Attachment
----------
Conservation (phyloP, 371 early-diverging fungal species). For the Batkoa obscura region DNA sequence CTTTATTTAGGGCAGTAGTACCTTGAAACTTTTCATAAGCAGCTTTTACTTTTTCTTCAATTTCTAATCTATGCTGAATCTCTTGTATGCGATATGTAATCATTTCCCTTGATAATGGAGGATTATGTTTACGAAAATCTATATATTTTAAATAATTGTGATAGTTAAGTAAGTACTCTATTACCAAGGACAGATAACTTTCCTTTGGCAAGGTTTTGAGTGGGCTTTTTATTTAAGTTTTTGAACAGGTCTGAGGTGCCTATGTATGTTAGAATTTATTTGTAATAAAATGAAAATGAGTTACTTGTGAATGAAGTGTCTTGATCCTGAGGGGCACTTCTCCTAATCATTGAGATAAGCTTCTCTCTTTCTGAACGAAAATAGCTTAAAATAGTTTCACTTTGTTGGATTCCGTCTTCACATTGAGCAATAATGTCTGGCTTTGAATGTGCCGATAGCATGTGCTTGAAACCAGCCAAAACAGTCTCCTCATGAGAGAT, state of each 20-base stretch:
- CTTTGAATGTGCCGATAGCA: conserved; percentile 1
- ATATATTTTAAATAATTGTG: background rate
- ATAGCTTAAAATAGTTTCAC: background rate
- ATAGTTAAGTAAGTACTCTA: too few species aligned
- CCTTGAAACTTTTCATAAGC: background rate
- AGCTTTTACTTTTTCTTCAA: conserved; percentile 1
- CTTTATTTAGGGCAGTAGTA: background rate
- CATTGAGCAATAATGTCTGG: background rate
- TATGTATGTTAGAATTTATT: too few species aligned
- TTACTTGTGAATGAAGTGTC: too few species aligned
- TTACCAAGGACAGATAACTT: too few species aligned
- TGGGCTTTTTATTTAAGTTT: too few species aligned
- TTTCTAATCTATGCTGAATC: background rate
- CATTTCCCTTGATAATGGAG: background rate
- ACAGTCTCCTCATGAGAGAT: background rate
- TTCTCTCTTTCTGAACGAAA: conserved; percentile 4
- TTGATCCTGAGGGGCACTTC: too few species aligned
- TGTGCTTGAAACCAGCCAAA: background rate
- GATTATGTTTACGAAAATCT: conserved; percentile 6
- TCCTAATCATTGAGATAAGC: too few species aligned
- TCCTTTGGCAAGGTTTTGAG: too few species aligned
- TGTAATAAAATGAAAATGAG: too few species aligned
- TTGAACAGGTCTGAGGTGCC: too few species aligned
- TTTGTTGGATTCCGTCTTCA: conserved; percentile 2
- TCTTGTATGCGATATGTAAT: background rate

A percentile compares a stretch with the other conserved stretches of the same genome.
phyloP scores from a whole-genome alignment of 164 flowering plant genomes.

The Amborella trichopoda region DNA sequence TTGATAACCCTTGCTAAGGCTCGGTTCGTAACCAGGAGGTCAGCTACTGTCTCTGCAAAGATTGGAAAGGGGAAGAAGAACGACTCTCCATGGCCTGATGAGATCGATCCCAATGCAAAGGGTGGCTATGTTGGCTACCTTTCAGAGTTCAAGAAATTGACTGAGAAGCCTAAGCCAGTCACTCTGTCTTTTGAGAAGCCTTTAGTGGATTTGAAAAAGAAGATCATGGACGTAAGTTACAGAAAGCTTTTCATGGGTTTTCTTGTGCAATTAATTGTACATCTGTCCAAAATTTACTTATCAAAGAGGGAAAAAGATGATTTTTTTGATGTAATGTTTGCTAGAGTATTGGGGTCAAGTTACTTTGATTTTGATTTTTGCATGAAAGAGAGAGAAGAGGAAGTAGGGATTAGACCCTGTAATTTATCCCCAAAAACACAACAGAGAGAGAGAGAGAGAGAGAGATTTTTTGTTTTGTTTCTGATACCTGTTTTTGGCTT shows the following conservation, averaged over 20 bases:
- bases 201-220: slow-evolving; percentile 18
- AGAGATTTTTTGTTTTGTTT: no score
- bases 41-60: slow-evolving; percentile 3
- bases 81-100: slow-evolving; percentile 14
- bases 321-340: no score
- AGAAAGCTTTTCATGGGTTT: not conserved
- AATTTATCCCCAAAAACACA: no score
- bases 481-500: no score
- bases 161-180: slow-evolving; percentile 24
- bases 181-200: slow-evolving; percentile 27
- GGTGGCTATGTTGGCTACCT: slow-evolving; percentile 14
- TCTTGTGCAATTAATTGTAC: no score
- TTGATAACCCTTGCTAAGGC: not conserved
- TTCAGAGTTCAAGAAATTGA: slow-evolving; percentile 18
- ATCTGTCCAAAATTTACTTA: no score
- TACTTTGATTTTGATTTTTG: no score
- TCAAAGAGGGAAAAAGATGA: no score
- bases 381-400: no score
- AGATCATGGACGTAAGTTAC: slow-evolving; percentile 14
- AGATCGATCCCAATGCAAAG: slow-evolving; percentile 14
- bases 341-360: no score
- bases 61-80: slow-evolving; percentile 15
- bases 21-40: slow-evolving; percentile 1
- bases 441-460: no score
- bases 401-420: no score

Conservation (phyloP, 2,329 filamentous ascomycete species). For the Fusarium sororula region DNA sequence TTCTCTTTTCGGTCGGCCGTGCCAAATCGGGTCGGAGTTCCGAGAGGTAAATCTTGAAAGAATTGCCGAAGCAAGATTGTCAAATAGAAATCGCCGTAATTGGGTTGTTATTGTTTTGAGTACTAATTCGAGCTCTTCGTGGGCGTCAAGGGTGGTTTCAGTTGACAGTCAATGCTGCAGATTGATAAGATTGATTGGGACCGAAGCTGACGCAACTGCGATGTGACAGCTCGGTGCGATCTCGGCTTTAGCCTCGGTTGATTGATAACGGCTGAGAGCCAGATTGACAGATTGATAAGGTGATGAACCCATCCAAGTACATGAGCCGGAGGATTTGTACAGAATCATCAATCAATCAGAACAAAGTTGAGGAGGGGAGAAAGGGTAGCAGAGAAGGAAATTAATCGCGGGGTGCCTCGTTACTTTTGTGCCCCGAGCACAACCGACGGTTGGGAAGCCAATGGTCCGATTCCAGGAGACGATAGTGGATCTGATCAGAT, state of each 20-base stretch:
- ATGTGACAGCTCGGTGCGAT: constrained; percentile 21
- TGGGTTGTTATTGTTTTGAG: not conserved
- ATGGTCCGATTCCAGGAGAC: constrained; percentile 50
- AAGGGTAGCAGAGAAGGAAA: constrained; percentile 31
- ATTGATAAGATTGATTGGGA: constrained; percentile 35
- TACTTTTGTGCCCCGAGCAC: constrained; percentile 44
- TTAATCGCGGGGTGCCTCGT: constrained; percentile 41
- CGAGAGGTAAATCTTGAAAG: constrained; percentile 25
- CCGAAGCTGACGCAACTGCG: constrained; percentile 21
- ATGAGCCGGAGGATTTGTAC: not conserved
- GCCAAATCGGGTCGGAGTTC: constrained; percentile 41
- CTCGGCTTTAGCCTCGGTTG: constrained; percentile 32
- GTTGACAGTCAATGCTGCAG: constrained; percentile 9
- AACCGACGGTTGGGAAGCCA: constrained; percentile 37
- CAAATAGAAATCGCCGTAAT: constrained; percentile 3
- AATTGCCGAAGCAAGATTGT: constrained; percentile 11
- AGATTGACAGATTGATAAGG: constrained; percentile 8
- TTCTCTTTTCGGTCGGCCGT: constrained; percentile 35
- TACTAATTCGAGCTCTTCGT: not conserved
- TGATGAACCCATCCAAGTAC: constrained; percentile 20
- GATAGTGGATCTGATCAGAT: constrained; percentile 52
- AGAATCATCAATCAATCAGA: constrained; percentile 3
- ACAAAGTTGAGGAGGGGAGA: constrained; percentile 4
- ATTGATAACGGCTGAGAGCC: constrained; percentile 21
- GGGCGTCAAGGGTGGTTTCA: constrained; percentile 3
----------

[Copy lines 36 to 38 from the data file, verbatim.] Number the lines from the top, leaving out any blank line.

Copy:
- AATTTATCCCCAAAAACACA: no score
- bases 481-500: no score
- bases 161-180: slow-evolving; percentile 24